Although sheep keds that become dislodged from their host have the ability to locate a host from the ground, transfer of sheep keds is primarily by animal-to-animal contact. Newborn lambs become infested with keds directly from their mothers soon after birth. Within a flock, transfer occurs when sheep keds move to the tips of the fleece in response to increasing air temperature and possibly in response to the brisk movement of sheep that accompanies flocking behavior. Air temperature usually must be 2l°C (70°F) or above before many sheep keds are observed on the surface of the fleece. At 27-58°C (80—90°F) sheep keds are common on the outer woo! surface. Thus, transfer between animals is more likely, and occurs more rapidly, in summer than in winter.

Like many ectoparasites, populations of M. ovinus exhibit annual fluctuations in their numbers. Although minor variations have been reported from different parts of the world, populations of the sheep ked tend to be highest from late winter to early spring and lowest in summer. In Wyoming, ked numbers on ewes tend to increase from September to February. Periods of high populations are extended on rams, pregnant ewes, and undernourished animals, with increases in numbers being prolonged for several weeks in pregnant ewes (Nelson and Quaily, 1958). On newborn lambs, which receive only teneral keds from their mothers, numbers of sheep keds increase from their birth in early Spring to a couple months later, when populations begin their normal decline. Seasonal decline of sheep ked populations is attributed to acquired resistance (Baron and Nelson, 1985; Nelson and Bainborough, 1963). This resistance is apparently caused by a long-lasting, cutaneous, arteriolar vasoconstriction that cuts off much of the capillary blood flow to the upper dermis. Keds are unable to obtain sufficient blood and die of starvation.

Sheep keds feed approximately every 24—36 hr, with the feeding time increasing to 2-day intervals as the keds become older. The feeding period of an individual ked is typically 5—10 min. Feeding is from larger vessels (30— 100 |xm) near the bases of the wool follicles and often near the apocrine glands or sweat glands associated with primary follicles (Nelson and Petrunia, 1969). Penetration of the dermis by the mouthparts is accomplished by rapid and continuous movement of prestomal teeth on the labellum, followed by movement of the entire haustel-lum. After piercing a blood vessel, the mouthparts are secured in place by the prestomal teeth, which are everted and serve to anchor the labella to the vessel wall.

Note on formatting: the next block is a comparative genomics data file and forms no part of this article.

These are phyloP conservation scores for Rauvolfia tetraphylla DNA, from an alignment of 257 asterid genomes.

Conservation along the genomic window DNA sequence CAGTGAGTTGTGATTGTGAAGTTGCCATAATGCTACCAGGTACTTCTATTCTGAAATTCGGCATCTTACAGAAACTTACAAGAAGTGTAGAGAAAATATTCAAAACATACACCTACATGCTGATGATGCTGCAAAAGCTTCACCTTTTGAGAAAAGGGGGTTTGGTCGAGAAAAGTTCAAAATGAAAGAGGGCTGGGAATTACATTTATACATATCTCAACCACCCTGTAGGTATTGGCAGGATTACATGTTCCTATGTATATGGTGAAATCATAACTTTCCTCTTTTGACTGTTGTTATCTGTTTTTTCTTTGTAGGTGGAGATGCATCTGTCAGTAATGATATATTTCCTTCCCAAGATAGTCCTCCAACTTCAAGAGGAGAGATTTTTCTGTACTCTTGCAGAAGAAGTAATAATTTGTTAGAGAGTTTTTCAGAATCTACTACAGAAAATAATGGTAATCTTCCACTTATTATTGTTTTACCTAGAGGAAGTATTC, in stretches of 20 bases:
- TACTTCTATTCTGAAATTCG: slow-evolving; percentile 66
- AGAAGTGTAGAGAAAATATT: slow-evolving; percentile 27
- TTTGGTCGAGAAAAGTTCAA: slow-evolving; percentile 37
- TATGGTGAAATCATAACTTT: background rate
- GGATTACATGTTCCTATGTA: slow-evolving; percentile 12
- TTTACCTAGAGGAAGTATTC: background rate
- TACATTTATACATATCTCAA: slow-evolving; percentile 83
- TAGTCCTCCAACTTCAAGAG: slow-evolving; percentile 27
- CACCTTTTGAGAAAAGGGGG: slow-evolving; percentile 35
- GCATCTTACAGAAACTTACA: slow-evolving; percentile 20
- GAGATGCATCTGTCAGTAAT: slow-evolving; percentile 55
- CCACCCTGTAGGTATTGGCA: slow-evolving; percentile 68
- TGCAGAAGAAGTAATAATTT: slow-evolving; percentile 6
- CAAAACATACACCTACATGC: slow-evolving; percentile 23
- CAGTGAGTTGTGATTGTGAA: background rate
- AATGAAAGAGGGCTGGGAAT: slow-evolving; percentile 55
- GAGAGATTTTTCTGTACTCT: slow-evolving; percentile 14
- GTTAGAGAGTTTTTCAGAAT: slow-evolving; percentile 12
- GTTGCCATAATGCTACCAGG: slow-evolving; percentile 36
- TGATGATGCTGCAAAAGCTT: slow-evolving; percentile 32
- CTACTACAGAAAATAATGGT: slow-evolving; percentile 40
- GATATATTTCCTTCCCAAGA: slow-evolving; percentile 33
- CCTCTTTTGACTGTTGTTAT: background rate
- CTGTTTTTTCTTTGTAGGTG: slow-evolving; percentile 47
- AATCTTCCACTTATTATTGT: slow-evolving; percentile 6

Dog fly (Hippobosca longipennis)

The dog fly originally was a parasite of wild carnivores in East Africa. It has since become widely distributed in

Hippobosca Equina
FIGURE 17.7 Horse ked, Hippobosca equina (Hippoboscidae), female, dorsal view. (From Hutson, 1984.)

association with domestic dogs from southern Europe and the Mediterranean region to China. It appears best adapted to warm and arid climates. Up to one-third of dogs in parts of Egypt are infested with this louse fly. It is found mainly on dogs in the Palaearctic region and on wild carnivores in Africa. It has been recorded from the families Canidae (dogs, foxes), Viverridae (mongoose, civet), Hyaenidae (hyena), and Felidae (cats).

In 1972 H. longipennis was introduced into North America on captive cheetahs from Africa. Subsequently the species has been detected in the United States on cheetahs at wild animal or safari parks in California, Texas, Georgia, and Oregon. Efforts were made by officials in each of the affected states to eradicate this ectoparasite before it escaped from its introduced host to domestic pets, livestock, or wildlife. There is no evidence that this species has become established in the United States or elsewhere in the New World.